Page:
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Accents In the Workplace: Is Accent-Reduction Training Warranted?

Jacques Clouseau

A recent article on ‘Business Communication Headline News’ caught my attention.

More than ever before, we are more likely to work with non-native English speakers. Many of them have heavy accents, tainted with foreign inflections. It is becoming  difficult to understand all the ‘versions’ of English that are making their way into the workplace.

The article suggests that one way to reduce the problem is to introduce ‘accent-reduction’ training in the workplace. Is this a good idea?

Here’s my take on it. I believe that non-native English speakers have a personal responsibility to assimilate into the business community by learning to speak English the way it is spoken.

It is upon them to eliminate barriers of communication. It is to their advantage to market themselves successfully to employers and potential clients and to project themselves as assets to the organization.

Therefore when accent-reduction training is offered at work, I think it is a good idea for non-native English speakers to take advantage of these programs.  However it is incumbent upon the organization to ensure that programs are introduced, implemented and managed in a fair and useful manner for the benefit of all parties.

Business communication is important enough to justify some kind of uniformity in language and tone in order for processes to be carried out efficiently and without misunderstanding.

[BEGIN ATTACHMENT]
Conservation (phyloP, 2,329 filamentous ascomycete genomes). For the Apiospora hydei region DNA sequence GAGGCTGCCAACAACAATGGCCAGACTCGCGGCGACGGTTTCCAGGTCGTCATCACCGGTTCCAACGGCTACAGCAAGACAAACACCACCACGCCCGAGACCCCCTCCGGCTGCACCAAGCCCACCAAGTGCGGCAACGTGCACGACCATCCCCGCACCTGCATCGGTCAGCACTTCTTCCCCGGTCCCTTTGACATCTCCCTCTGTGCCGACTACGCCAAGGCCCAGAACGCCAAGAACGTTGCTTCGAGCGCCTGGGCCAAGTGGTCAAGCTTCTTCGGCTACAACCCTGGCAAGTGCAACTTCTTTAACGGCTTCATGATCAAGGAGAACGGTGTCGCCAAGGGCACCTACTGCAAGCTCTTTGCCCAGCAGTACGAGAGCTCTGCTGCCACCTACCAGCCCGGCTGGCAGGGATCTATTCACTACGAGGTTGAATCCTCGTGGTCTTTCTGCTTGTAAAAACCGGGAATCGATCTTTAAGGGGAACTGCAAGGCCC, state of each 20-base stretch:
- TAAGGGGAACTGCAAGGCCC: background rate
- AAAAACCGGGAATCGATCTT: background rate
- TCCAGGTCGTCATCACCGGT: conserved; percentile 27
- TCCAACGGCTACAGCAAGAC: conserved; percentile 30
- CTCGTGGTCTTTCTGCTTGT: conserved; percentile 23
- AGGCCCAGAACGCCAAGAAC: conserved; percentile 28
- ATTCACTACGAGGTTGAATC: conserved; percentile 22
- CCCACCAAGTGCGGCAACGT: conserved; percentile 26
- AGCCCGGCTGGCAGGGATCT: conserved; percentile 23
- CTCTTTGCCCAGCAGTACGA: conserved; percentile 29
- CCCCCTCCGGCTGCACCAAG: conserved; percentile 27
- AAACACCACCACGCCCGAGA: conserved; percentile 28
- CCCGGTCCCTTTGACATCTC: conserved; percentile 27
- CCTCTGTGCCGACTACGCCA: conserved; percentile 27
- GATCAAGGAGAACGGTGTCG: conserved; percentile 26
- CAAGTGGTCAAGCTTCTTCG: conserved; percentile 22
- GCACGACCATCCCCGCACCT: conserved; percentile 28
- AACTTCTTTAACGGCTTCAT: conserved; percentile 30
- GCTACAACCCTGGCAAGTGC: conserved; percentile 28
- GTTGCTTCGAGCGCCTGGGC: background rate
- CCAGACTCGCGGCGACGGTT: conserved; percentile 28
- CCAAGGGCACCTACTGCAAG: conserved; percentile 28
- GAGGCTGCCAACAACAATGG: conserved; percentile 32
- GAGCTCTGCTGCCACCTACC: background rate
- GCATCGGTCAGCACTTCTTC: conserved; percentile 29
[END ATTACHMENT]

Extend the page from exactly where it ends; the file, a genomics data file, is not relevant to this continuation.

I’d like to hear what “ya’ll” think about accents in the workplace.


  1. You make an interesting case, Patricia, but I worry that the quest for uniformity in expression could become a stalking horse for anti-‘foreigner’ sentiment among the new Know-Nothings in our society. Of course this is an extreme outcome, but it can become a slippery-slope, with conformity in viewpoint becoming the real objective. What happens to diversity of thought then?

    • Hi Bob,

      it’s an honor to have you here. Thank you for your comment. As a recent immigrant myself, my accent tends to draw attention wherever I go and mind you, mine is a pretty accent! So I speak as one who has marketed herself in a new culture and had a successful experience. Unfortunately the slippery slope that you speak of is both a reality and a risk that we must deal with. However, it seems to me that anti-foreigner sentiments exist with or without communication barriers. Perhaps they are politically motivated…bad apples that are simply resistant to diversity. I wonder if there is anything that can be done about these.
      Now diversity of thought…that is another animal altogether!

  2. Harry Cohan says:

    “Accent reduction” training would help with my workplace dilemma. I speak American English as my first language, work to improve my English skills in my spare time, had great scores on English exams and my SAT, and work as a technical writer. I have the worst time with the accents at my workplace. Also, a lot of the immigrants in the US today make the assumption (and I know this will sound coarse, but this is how they behave) that Americans are “stupid.” They seem to go out of their way to “enhance” an otherwise perfect document to fit their conceptions of good, grammatical English and technical or business style. I find my self-esteem floundering. I’ve complained to my boss that it seems ironic that people who don’t speak English as their first language are editing my stuff. He is not sympathetic. I guess he thinks I’m a bigot. I’m gathering I’m not allowed to complain about the accents, even though their sub-par English is definitely interfering with my prospects in the workplace. All these workers of foreign extraction with all their workplace protections. I’m a widow who was married to an American and whose father and uncles fought WWII. Where are my protections?

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